Stories about Development from January, 2008
Montego Bay Day By Day posts “heartbreaking” photos of a deteriorating historic building in Falmouth, Jamaica.
If Trinidad and Tobago is so good at pumping oil out of the ground, OpenDepth asks, why are water mains so often dry?
Blog politique au Senegal explains the difference between Senegal and China [Fr]: “Aside from the obvious differences like the color of their skin, the enormous disparity in the size of their populations, their respective demographic differences, I also know that there exists another fundamental difference…Us, we play football, we dream...
Moving Images, Moving People! comments on why it is essential for development agencies to actually practice the idea of participation when communicating.
Le renouveau congolais posts a YouTube video which shows Louis Michel, European Commissioner for Development and Humanitarian Aid and formerly Belgian's foreign minister, as he was confronted by Congolese protesters during a talk given earlier this month on the EU and Africa at the London School of Economics. Read the reactions from Congolese netizens and a video response that will make you move your feet.
Belgrade 2.0 muses on Belgrade's past and posts some old videos.
Ukrainiana is somewhat confused about Yulia Tymoshenko's position: “Here we go again, cruising the ideological avenues of the world: from solidarism to Thatcherism; from pondering membership in the Socialist International to praising Sarkozy; from advocating aggressive privatization to promoting the idea of mild government-subsidized mortgage rates. How does it all...
Tough questions abound in the Democratic Republic of Congo as bloggers discuss, among other issues, the recent peace agreement in eastern Congo.
Sean's Russia Blog writes about different people's ideas of what the cost of living in Moscow is.
To borrow a leaf from the Global voices Sub Saharan Editor's post on cyber-activism in the aftermath of the elections in Kenya; we take a look at how environmental bloggers and activists are using web 2.0 tools to bring attention to issues ranging from deforestation, conservation and global warming, and...
Janette Torai wants fellow voters to start thinking about the issues that they want to see in the agendas of the political parties.
Expat worker Bruce Tasker continues to update his readers on the latest developments on his blog, Blowing The World Bank Whistle. In particular, he details how coverage in the local media is finally beginning to pay dividends in his attempt to reveal alleged World Bank corruption in Armenia.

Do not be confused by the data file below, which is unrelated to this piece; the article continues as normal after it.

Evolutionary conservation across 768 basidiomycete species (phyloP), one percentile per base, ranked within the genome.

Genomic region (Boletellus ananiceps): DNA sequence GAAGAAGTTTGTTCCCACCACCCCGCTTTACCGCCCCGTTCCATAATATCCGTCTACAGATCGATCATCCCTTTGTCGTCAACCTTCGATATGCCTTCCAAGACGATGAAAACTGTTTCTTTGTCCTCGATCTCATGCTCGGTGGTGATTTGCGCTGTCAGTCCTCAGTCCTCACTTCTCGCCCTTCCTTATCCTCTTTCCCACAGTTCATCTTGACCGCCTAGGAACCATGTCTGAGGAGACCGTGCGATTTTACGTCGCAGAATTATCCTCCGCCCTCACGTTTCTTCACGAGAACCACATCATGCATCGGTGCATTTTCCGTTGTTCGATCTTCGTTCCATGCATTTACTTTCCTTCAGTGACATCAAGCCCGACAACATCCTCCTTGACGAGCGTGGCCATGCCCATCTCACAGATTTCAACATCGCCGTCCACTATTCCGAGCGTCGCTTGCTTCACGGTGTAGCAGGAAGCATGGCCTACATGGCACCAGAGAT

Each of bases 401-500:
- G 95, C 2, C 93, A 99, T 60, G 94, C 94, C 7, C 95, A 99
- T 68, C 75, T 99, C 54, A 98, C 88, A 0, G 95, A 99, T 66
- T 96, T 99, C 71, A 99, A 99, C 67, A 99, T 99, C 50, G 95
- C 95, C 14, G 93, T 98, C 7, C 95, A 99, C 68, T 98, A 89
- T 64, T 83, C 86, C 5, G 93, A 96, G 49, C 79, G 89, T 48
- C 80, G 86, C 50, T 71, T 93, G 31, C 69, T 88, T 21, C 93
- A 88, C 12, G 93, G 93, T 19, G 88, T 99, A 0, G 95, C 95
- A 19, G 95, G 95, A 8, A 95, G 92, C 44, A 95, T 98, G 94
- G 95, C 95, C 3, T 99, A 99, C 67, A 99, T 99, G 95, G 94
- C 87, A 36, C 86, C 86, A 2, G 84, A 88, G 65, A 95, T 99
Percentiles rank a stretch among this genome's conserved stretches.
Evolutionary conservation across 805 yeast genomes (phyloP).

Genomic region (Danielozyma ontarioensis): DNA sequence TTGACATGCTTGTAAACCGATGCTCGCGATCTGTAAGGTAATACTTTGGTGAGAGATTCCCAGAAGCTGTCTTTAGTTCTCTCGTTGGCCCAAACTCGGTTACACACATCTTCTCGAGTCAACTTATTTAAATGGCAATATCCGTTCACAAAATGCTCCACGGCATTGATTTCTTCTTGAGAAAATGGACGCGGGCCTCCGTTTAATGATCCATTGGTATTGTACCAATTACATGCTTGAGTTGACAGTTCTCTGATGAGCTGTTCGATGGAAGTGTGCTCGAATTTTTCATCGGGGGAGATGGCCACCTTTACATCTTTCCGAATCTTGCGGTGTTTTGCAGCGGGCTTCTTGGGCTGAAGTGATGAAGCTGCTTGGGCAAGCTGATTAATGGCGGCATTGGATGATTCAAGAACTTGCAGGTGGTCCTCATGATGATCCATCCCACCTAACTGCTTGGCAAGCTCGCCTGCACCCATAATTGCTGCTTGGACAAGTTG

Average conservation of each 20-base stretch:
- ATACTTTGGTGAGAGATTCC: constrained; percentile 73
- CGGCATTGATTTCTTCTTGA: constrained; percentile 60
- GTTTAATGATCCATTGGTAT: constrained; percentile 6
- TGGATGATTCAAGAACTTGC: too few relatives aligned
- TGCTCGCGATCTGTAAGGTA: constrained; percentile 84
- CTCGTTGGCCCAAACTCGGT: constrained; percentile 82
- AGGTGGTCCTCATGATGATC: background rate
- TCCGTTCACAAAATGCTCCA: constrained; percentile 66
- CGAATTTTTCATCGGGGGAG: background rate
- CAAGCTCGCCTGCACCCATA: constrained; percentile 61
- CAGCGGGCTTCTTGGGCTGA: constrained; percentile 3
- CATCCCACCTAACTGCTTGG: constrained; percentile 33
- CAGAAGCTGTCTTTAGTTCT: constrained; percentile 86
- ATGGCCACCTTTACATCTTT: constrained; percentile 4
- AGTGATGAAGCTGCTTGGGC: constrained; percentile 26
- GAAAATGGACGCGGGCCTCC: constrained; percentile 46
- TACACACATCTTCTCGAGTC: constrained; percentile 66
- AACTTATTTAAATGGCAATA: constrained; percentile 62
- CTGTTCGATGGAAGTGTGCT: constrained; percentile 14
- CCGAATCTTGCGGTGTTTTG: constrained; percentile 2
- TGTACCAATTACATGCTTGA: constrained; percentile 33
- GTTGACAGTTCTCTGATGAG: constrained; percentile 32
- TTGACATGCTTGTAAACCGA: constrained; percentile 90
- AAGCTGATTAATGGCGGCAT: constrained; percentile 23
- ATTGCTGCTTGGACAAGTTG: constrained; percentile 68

While Bajan Free Press believes “the future of Barbados is inextricably linked to the future of the Caribbean region of which we are a part”, Barbados Underground says: “We will probably import many of the social ills of T&T, Guyana and several of the other islands.”
UNICEF has just published its annual analysis of the mortality rate of children under 5 years. Among the conclusions, Angola, Guinea Bissau, Mozambique, Sao Tome and Principe, East Timor and Cape Verde have rates far above the admissible, considering Brazil as the standard intermediate and Portugal as the only one...
Foreign Notes writes about the bad timing of the current NATO-related initiatives undertaken by Ukraine's leaders.
To avoid getting stuck in traffic, Bahraini blogger Ammar walks to a nearby meeting with his camera in hand.
Bipasha Ray reports that former UN Ambassador Richard Holbrooke tackles the issue of the Bush administration’s counter-narcotics policy in Afghanistan calling the billion-dollar-per-year plan the “single most ineffective program in the history of American foreign policy”.
From Libya, Khadija Teri posts pictures of buildings in the capital, Tripoli.
Social Science in the Caucasus says that 3 percent of Georgians have Internet access at home, but that it's quality leaves something to be desired. While Azerbaijan has the fastest download speed in the region, the Caucasus still lags behind the developed world.
Carolyn & Jesse's Azerbaijan Peace Corps Blog says that life in Azerbaijan during the winter isn't so easy, but it is interesting. The two PCVs describe living through the cold season in the land of fire.
“Bill Gates, you want to send a dozen XOs so I can set up the Caribbean's first XO mesh?!”: Steve McCabe sees potential for the One Laptop Per Child project in Dominica.